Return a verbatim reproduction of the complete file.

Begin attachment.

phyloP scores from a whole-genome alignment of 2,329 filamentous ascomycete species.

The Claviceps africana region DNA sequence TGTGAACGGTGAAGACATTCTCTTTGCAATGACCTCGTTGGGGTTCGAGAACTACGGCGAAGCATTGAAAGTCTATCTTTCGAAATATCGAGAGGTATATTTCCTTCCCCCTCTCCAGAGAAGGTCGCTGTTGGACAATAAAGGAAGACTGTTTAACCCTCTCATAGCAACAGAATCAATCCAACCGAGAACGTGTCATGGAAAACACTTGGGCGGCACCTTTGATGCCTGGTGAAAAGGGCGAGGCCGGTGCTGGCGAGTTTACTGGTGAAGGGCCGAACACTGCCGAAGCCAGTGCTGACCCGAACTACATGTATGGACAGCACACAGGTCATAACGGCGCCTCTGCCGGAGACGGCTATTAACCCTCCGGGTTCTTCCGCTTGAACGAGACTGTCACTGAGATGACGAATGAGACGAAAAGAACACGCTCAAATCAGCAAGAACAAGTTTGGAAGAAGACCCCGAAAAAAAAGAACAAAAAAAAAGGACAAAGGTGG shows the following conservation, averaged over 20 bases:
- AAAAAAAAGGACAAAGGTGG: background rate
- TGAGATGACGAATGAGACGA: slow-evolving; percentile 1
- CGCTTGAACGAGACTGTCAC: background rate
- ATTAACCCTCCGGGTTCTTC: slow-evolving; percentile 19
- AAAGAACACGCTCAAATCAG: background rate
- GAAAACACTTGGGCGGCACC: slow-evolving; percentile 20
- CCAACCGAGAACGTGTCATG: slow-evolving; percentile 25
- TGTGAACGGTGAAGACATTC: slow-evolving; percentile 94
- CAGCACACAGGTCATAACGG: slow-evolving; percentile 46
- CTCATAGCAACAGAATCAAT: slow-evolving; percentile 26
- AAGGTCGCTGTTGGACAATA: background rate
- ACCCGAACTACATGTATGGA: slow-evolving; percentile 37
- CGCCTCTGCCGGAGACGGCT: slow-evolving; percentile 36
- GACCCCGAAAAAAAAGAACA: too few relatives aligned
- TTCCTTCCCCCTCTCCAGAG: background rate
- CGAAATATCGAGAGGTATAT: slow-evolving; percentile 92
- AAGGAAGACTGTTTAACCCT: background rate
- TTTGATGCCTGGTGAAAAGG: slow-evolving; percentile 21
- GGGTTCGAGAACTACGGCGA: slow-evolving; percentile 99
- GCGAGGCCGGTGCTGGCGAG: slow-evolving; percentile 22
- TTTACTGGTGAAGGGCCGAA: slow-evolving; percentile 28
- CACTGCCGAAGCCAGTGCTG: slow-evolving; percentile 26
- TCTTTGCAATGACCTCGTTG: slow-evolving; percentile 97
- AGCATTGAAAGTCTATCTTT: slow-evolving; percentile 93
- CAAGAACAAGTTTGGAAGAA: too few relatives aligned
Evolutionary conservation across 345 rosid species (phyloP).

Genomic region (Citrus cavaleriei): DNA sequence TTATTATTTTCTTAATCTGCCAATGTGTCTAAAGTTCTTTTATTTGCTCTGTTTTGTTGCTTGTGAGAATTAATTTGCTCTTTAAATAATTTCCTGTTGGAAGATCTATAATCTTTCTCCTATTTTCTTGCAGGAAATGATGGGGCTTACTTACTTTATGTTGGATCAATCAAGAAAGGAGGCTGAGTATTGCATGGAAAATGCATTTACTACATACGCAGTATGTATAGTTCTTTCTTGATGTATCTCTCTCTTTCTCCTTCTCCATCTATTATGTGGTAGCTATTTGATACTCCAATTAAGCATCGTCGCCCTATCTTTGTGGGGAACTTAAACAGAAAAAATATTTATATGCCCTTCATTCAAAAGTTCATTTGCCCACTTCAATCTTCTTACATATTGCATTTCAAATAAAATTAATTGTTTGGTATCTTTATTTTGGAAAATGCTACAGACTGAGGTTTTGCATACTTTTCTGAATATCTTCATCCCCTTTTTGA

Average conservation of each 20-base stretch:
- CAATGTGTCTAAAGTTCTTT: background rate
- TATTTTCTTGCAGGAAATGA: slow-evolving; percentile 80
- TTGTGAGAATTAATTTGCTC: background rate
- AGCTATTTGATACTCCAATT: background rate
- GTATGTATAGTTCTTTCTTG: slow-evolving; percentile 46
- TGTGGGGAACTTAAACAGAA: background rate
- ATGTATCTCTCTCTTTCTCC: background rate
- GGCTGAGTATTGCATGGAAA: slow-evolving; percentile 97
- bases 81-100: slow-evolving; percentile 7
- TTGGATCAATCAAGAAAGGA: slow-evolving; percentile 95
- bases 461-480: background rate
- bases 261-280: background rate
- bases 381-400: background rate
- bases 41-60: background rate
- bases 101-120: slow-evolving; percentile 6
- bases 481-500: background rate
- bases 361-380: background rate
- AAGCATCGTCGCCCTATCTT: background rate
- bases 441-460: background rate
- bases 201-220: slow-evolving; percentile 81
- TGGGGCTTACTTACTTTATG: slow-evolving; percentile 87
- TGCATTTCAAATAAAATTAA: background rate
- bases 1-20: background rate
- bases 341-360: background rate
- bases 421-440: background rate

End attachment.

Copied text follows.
phyloP scores from a whole-genome alignment of 2,329 filamentous ascomycete species.

The Claviceps africana region DNA sequence TGTGAACGGTGAAGACATTCTCTTTGCAATGACCTCGTTGGGGTTCGAGAACTACGGCGAAGCATTGAAAGTCTATCTTTCGAAATATCGAGAGGTATATTTCCTTCCCCCTCTCCAGAGAAGGTCGCTGTTGGACAATAAAGGAAGACTGTTTAACCCTCTCATAGCAACAGAATCAATCCAACCGAGAACGTGTCATGGAAAACACTTGGGCGGCACCTTTGATGCCTGGTGAAAAGGGCGAGGCCGGTGCTGGCGAGTTTACTGGTGAAGGGCCGAACACTGCCGAAGCCAGTGCTGACCCGAACTACATGTATGGACAGCACACAGGTCATAACGGCGCCTCTGCCGGAGACGGCTATTAACCCTCCGGGTTCTTCCGCTTGAACGAGACTGTCACTGAGATGACGAATGAGACGAAAAGAACACGCTCAAATCAGCAAGAACAAGTTTGGAAGAAGACCCCGAAAAAAAAGAACAAAAAAAAAGGACAAAGGTGG shows the following conservation, averaged over 20 bases:
- AAAAAAAAGGACAAAGGTGG: background rate
- TGAGATGACGAATGAGACGA: slow-evolving; percentile 1
- CGCTTGAACGAGACTGTCAC: background rate
- ATTAACCCTCCGGGTTCTTC: slow-evolving; percentile 19
- AAAGAACACGCTCAAATCAG: background rate
- GAAAACACTTGGGCGGCACC: slow-evolving; percentile 20
- CCAACCGAGAACGTGTCATG: slow-evolving; percentile 25
- TGTGAACGGTGAAGACATTC: slow-evolving; percentile 94
- CAGCACACAGGTCATAACGG: slow-evolving; percentile 46
- CTCATAGCAACAGAATCAAT: slow-evolving; percentile 26
- AAGGTCGCTGTTGGACAATA: background rate
- ACCCGAACTACATGTATGGA: slow-evolving; percentile 37
- CGCCTCTGCCGGAGACGGCT: slow-evolving; percentile 36
- GACCCCGAAAAAAAAGAACA: too few relatives aligned
- TTCCTTCCCCCTCTCCAGAG: background rate
- CGAAATATCGAGAGGTATAT: slow-evolving; percentile 92
- AAGGAAGACTGTTTAACCCT: background rate
- TTTGATGCCTGGTGAAAAGG: slow-evolving; percentile 21
- GGGTTCGAGAACTACGGCGA: slow-evolving; percentile 99
- GCGAGGCCGGTGCTGGCGAG: slow-evolving; percentile 22
- TTTACTGGTGAAGGGCCGAA: slow-evolving; percentile 28
- CACTGCCGAAGCCAGTGCTG: slow-evolving; percentile 26
- TCTTTGCAATGACCTCGTTG: slow-evolving; percentile 97
- AGCATTGAAAGTCTATCTTT: slow-evolving; percentile 93
- CAAGAACAAGTTTGGAAGAA: too few relatives aligned
Evolutionary conservation across 345 rosid species (phyloP).

Genomic region (Citrus cavaleriei): DNA sequence TTATTATTTTCTTAATCTGCCAATGTGTCTAAAGTTCTTTTATTTGCTCTGTTTTGTTGCTTGTGAGAATTAATTTGCTCTTTAAATAATTTCCTGTTGGAAGATCTATAATCTTTCTCCTATTTTCTTGCAGGAAATGATGGGGCTTACTTACTTTATGTTGGATCAATCAAGAAAGGAGGCTGAGTATTGCATGGAAAATGCATTTACTACATACGCAGTATGTATAGTTCTTTCTTGATGTATCTCTCTCTTTCTCCTTCTCCATCTATTATGTGGTAGCTATTTGATACTCCAATTAAGCATCGTCGCCCTATCTTTGTGGGGAACTTAAACAGAAAAAATATTTATATGCCCTTCATTCAAAAGTTCATTTGCCCACTTCAATCTTCTTACATATTGCATTTCAAATAAAATTAATTGTTTGGTATCTTTATTTTGGAAAATGCTACAGACTGAGGTTTTGCATACTTTTCTGAATATCTTCATCCCCTTTTTGA

Average conservation of each 20-base stretch:
- CAATGTGTCTAAAGTTCTTT: background rate
- TATTTTCTTGCAGGAAATGA: slow-evolving; percentile 80
- TTGTGAGAATTAATTTGCTC: background rate
- AGCTATTTGATACTCCAATT: background rate
- GTATGTATAGTTCTTTCTTG: slow-evolving; percentile 46
- TGTGGGGAACTTAAACAGAA: background rate
- ATGTATCTCTCTCTTTCTCC: background rate
- GGCTGAGTATTGCATGGAAA: slow-evolving; percentile 97
- bases 81-100: slow-evolving; percentile 7
- TTGGATCAATCAAGAAAGGA: slow-evolving; percentile 95
- bases 461-480: background rate
- bases 261-280: background rate
- bases 381-400: background rate
- bases 41-60: background rate
- bases 101-120: slow-evolving; percentile 6
- bases 481-500: background rate
- bases 361-380: background rate
- AAGCATCGTCGCCCTATCTT: background rate
- bases 441-460: background rate
- bases 201-220: slow-evolving; percentile 81
- TGGGGCTTACTTACTTTATG: slow-evolving; percentile 87
- TGCATTTCAAATAAAATTAA: background rate
- bases 1-20: background rate
- bases 341-360: background rate
- bases 421-440: background rate